It definitely feels cumbersome at parking speeds, but once you pick up a little pace, the Busa is easy to ride and the turn-in on corner entry is surprisingly sharp for a bike this big. On its Bridgestone S22 tyres, the bike stays impressively composed at high corner speeds, but the luxurious suspension does start to feel a bit soft when you really push hard. However, it is adjustable at both ends, so you should be able to find a setup that suits your riding style.
Stop and stare
One of the nicer upgrades are the new Stylema front brake calipers and 10mm larger front discs. With the old bike, there was a feeling that the brakes couldn’t keep up with the fearsome power, but these ones work far better, with strong, reassuring performance. Again, it won’t stop like your typical 1,000cc superbike because it weighs about 60kg more, but the Busa will slow down well enough!
Once at a standstill, be prepared for a never-ending barrage of camera phones being pointed at your bike. This is still one of the most striking bikes you’ll ever see, and the new sense of aggression brings a modern feel to the iconic silhouette. The rear end, with the accessory seat cowl, looks particularly handsome, although it’s funny how the Busa
can make even a 190-section tyre look small. Quality levels are pleasing and this is a bike that will fill you with joy when you stare at it parked in your garage. Of course, there is no such thing as a perfect motorcycle and the Busa has a few niggles.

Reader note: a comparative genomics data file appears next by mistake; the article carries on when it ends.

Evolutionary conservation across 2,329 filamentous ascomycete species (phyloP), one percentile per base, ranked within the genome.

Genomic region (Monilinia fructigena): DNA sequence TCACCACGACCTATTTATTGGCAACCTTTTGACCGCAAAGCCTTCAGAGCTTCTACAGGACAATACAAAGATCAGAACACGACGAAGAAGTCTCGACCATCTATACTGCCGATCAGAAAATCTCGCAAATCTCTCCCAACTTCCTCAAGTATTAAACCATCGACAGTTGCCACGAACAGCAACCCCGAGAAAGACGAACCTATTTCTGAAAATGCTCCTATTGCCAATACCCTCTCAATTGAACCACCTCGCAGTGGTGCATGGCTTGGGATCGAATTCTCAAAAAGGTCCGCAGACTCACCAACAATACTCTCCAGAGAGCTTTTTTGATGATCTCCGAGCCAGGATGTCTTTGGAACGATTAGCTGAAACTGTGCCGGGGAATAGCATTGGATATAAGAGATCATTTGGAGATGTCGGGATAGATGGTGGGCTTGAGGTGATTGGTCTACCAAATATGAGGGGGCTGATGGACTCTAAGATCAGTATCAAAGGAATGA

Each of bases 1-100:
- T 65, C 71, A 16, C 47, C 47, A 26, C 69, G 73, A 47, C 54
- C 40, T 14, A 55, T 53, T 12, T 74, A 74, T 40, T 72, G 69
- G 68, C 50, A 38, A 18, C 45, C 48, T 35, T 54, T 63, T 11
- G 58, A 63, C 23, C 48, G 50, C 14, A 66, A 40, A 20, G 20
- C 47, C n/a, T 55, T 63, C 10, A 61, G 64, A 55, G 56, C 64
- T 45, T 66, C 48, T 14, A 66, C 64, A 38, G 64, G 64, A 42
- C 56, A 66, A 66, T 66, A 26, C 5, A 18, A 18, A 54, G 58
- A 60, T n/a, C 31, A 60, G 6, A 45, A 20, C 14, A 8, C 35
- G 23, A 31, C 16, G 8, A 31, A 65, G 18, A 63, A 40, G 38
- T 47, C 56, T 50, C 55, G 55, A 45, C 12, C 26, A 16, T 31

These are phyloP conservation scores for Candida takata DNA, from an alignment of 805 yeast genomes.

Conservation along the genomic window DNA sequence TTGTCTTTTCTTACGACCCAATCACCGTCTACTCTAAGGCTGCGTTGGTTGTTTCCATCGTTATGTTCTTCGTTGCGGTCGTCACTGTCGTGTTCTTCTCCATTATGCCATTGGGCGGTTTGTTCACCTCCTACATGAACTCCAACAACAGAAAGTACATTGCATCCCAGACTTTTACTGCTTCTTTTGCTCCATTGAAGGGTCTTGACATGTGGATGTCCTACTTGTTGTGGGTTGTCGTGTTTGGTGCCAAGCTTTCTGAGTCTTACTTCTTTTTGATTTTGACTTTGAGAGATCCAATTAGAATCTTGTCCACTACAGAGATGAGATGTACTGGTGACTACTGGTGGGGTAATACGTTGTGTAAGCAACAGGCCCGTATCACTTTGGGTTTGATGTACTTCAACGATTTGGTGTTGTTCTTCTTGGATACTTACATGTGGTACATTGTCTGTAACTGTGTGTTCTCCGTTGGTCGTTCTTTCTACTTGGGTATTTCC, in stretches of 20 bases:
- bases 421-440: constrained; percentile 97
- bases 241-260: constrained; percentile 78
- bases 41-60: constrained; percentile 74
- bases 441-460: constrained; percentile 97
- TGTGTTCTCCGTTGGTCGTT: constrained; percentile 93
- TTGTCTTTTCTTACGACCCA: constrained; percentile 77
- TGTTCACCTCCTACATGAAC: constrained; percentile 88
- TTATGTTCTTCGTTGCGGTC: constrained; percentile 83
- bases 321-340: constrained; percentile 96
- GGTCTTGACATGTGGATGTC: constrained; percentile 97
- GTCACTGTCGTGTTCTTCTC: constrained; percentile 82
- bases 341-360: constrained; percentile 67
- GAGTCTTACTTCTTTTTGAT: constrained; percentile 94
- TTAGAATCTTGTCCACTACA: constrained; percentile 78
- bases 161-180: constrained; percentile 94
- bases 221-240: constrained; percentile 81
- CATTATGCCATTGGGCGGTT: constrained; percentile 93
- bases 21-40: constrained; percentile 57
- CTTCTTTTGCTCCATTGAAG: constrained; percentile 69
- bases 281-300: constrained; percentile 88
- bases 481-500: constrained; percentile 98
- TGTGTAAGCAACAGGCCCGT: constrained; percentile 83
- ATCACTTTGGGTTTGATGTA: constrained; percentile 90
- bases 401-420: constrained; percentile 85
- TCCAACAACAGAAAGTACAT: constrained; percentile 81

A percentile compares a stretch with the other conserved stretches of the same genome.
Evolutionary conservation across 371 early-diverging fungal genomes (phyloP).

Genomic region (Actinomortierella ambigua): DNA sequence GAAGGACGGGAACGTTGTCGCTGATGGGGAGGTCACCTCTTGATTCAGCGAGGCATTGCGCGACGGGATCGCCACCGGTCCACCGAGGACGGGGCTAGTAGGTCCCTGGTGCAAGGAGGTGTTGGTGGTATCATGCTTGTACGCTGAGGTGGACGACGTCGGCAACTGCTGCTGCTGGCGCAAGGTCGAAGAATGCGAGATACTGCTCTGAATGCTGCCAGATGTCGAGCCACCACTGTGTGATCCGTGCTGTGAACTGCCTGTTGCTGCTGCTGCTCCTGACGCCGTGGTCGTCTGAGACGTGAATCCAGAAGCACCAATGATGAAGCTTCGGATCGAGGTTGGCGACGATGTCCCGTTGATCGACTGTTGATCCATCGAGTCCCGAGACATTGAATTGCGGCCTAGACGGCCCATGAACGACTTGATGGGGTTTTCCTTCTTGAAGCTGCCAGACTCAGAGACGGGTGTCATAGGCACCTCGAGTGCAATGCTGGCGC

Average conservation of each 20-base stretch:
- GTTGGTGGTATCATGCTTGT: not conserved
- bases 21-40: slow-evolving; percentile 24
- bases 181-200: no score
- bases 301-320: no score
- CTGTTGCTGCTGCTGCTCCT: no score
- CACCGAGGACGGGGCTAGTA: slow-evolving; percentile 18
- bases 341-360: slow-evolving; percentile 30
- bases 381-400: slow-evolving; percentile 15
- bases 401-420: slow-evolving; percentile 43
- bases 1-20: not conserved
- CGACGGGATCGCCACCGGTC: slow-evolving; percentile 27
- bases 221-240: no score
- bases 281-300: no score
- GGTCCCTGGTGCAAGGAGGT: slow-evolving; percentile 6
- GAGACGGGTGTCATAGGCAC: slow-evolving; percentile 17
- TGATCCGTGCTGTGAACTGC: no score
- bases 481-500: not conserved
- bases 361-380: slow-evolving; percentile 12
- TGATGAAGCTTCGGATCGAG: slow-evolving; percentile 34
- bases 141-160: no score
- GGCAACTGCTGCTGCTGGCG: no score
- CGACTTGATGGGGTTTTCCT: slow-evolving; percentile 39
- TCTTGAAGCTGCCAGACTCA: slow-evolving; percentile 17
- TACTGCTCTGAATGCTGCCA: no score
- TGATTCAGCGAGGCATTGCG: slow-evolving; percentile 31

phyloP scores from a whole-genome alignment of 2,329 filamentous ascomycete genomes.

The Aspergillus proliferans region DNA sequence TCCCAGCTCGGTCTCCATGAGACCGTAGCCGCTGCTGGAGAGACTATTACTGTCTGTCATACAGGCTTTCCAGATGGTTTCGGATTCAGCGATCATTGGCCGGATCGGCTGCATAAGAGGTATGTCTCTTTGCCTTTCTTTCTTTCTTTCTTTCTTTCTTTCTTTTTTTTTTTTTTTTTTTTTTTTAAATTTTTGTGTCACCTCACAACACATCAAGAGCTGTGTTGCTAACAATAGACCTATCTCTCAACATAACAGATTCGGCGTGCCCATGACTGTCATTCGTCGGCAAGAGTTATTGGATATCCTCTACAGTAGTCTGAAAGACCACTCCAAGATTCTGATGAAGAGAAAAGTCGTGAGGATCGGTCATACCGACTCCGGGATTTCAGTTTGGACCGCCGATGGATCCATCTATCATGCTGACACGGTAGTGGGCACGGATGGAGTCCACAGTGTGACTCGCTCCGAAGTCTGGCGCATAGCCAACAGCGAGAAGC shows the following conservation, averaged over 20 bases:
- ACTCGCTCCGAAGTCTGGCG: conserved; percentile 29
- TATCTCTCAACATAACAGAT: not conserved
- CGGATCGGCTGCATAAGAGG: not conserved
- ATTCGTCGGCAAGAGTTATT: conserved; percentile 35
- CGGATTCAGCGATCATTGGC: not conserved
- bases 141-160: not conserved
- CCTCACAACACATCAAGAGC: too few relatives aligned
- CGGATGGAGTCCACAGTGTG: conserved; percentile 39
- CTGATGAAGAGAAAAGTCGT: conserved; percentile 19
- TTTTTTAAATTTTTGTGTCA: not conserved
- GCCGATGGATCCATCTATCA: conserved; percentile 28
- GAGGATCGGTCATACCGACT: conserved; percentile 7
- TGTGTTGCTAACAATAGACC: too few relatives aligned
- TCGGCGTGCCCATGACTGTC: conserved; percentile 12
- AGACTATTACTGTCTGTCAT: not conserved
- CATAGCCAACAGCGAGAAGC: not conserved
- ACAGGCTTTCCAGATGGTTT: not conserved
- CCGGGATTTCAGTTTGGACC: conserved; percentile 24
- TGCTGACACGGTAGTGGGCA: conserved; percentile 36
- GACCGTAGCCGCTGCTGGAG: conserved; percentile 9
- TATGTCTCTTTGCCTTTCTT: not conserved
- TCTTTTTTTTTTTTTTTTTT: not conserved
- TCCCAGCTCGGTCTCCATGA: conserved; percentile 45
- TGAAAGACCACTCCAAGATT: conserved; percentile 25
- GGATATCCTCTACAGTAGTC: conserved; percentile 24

The trademark egg-shaped aerodynamic silhouette remains, but it now contains sharper lines within.
The stylish new mirrors look much nicer than before, but the view they offer isn’t good enough. The accelerator also feels quite heavy, which can get tiring, but the cruise control system helps out on long highway rides. Then there’s the fact that your forearms will hit the fuel tank when the handlebar is at full lock. This reduces the sense of confidence while taking U-turns, which is quite important on a bike this big.
Desire has a price
The 2021 bike comes across as an improvement over its predecessor in almost every manner. At Rs 16.4 lakh (ex-showroom, India), it also costs about Rs 2.7 lakh more than the old Busa, but I think the price is justified. With the death of the ZX-14R, it has no direct rivals on sale today, but is priced similarly to bikes like the Kawasaki ZX-10R and the Ducati Panigale V2. Honestly though, it makes for a far more enjoyable sports bike on our roads than either of those two.
It may no longer be the world’s fastest motorcycle, and there are better high-speed tourers or all-out sport bikes available today. But the Suzuki Hayabusa exists in a realm of its own and I think it now has an even bigger sense of appeal. The legend will certainly live on.